Shen Yun’s Spiritual Theme Most Compelling

PITTSBURGH—The dance “Mongolian Spirit” evoked fond memories for hotel owner Michael Kopko, as he watched Shen Yun Performing Arts on March 6, 2019.

He had the privilege of knowing a group of Mongolians who stayed at his extended-stay establishment in Virginia a long time, and seeing Shen Yun dancers portray the Mongolian horsemen (the Asian equivalent of the Western cowboys, as the program states), gave him a warm feeling. He missed the friendliness of these old friends and sharing in their culture.

Shen Yun, a New York company that brings traditional Chinese music and dance to the world, presents ethnic and folk dances such as the Mongolian dance. Another ethnic dance this year presents the Yi people.

Mr. Kopko enjoyed the entire theatrical experience and “the history behind everything that was shown on the stage today.”

As well as showing the breath of China through showcasing dances from peoples across the country, the company uses classical Chinese dance—a dance form capable of storytelling—to show China’s millennial-old history in dances representing some of the most important dynasties that shaped it.

By sharing ethnic dances, by reviving the graceful, profound, and technically demanding classical Chinese dance to bring China’s history to life, Shen Yun aims to share a culture rich in spirituality.

The Profundity of Shen Yun

Mr. Kopko attended the performance at Benedum Center with Sandra Ciotti, a retired mortgage broker. Both said they were attracted by the spirituality of the dances.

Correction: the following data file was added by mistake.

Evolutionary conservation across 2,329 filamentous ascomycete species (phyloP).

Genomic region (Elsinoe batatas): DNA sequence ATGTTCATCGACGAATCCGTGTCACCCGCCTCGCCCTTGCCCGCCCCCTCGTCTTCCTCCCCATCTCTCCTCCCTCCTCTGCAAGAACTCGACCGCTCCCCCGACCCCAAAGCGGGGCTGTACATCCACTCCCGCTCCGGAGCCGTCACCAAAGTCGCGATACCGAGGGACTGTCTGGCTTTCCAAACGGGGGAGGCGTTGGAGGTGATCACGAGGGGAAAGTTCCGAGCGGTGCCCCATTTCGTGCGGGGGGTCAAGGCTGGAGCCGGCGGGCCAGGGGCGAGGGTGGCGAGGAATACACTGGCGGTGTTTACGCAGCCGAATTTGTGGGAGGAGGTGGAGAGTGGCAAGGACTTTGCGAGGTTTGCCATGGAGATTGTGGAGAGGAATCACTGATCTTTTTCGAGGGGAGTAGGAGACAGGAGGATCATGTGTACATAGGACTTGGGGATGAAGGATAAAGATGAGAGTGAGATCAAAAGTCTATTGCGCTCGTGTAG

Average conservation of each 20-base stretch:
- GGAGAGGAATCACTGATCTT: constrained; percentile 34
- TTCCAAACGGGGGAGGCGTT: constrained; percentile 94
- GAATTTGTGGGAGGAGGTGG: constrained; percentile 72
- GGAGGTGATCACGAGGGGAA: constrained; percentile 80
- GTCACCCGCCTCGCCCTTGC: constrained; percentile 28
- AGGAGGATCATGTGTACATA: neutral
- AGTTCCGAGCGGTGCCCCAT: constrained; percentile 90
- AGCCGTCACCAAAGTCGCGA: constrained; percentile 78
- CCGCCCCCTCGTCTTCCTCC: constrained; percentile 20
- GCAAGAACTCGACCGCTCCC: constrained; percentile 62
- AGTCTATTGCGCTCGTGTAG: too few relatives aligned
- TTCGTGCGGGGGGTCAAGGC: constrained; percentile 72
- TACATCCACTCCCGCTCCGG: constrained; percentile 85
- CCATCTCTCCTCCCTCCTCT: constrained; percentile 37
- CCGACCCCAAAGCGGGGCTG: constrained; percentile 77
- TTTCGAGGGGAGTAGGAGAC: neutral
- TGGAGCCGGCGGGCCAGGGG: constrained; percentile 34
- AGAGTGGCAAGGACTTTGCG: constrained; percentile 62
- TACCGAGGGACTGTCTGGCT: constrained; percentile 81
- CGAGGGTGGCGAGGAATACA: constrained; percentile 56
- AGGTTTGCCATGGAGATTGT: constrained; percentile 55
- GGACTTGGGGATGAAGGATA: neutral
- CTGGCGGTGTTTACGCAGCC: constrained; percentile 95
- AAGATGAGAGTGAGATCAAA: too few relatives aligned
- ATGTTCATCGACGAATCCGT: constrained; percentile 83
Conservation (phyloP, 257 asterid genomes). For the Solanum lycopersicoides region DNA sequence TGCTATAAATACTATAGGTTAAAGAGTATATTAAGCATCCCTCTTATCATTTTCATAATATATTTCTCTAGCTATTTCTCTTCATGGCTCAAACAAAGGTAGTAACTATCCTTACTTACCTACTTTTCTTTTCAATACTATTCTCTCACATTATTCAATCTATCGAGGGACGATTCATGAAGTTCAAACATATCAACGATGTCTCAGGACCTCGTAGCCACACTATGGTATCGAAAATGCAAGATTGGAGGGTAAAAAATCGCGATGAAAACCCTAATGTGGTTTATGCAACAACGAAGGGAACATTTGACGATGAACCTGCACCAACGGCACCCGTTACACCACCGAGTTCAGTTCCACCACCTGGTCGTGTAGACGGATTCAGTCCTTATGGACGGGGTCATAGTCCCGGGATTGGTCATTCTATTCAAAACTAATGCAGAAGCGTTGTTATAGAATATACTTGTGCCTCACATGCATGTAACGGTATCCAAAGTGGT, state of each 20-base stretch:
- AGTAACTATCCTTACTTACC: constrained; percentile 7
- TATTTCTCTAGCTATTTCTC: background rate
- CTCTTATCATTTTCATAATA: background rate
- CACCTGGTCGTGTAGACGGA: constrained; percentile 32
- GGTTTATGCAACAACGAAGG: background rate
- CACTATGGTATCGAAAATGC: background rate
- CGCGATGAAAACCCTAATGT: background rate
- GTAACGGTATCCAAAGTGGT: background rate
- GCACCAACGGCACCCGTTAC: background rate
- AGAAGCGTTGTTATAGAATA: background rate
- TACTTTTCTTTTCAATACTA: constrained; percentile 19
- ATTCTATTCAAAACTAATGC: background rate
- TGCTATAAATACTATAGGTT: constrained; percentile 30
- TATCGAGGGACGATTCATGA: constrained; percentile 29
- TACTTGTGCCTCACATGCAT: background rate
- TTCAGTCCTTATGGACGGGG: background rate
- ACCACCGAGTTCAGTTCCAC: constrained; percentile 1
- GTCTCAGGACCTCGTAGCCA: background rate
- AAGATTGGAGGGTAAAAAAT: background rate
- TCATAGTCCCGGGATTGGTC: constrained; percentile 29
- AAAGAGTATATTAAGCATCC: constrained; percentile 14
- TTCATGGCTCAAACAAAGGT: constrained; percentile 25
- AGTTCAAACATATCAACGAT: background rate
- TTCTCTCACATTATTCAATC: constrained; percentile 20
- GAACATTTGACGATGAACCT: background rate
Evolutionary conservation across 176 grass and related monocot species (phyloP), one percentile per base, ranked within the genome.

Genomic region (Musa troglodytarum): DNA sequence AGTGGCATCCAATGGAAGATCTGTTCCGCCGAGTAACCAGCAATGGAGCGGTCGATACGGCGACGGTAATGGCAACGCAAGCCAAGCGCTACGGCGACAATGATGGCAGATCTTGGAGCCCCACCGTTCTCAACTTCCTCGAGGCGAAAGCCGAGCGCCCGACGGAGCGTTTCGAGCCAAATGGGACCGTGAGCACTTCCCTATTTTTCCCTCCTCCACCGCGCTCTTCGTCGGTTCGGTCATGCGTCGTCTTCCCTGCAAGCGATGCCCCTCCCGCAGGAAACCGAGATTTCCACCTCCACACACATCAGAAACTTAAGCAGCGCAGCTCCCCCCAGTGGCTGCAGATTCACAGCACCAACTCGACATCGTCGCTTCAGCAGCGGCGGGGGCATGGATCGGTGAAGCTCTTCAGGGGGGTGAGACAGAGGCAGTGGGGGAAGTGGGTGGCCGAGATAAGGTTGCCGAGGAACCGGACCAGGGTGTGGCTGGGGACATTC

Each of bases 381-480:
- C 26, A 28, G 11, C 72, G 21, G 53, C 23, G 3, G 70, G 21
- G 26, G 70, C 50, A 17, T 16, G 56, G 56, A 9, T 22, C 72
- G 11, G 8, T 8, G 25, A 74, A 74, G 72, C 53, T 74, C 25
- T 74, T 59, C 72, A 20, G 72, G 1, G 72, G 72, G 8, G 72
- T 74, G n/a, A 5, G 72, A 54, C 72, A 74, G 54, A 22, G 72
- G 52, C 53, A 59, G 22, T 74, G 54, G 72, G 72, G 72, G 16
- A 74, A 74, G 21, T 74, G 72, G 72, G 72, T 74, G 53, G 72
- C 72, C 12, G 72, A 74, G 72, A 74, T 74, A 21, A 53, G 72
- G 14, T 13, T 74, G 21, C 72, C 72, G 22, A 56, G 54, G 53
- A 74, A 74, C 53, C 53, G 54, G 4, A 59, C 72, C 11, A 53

“We’re regular theatergoers,” Mr. Kopko said. “But this has a very different feeling.”

In giving some background, Ms. Ciotti said that she had studied Buddhism and had followed that in her heart.

”The dancers, the fabrics [were wonderful], but the overall spiritual theme is what really draws me the highest,” Ms. Ciotti said.

According to the program book, Shen Yun performers also follow spiritual practice in their daily lives. They “strive to live by the principles of truth, compassion, and forbearance. Performing with remarkable self-discipline and selflessness, they have moved audiences around the world.”

“It was beautiful to see this in this culture; I mean, in today’s world,” Ms. Ciotti said.

The pair summed up the spiritual messages they each received: For Mr. Kopko is was “common belief, common love of everyone, of all cultures.”

And for Ms. Ciotti, it was “oneness of life and that all cultures come from the source.”

Of the performance’s effect on him, “It consumed us; it’s consuming,” Mr. Kopko said.

“And tranquil, so tranquil,” Ms. Ciotti added.

With reporting by Frank Liang and Sharon Kilarski.

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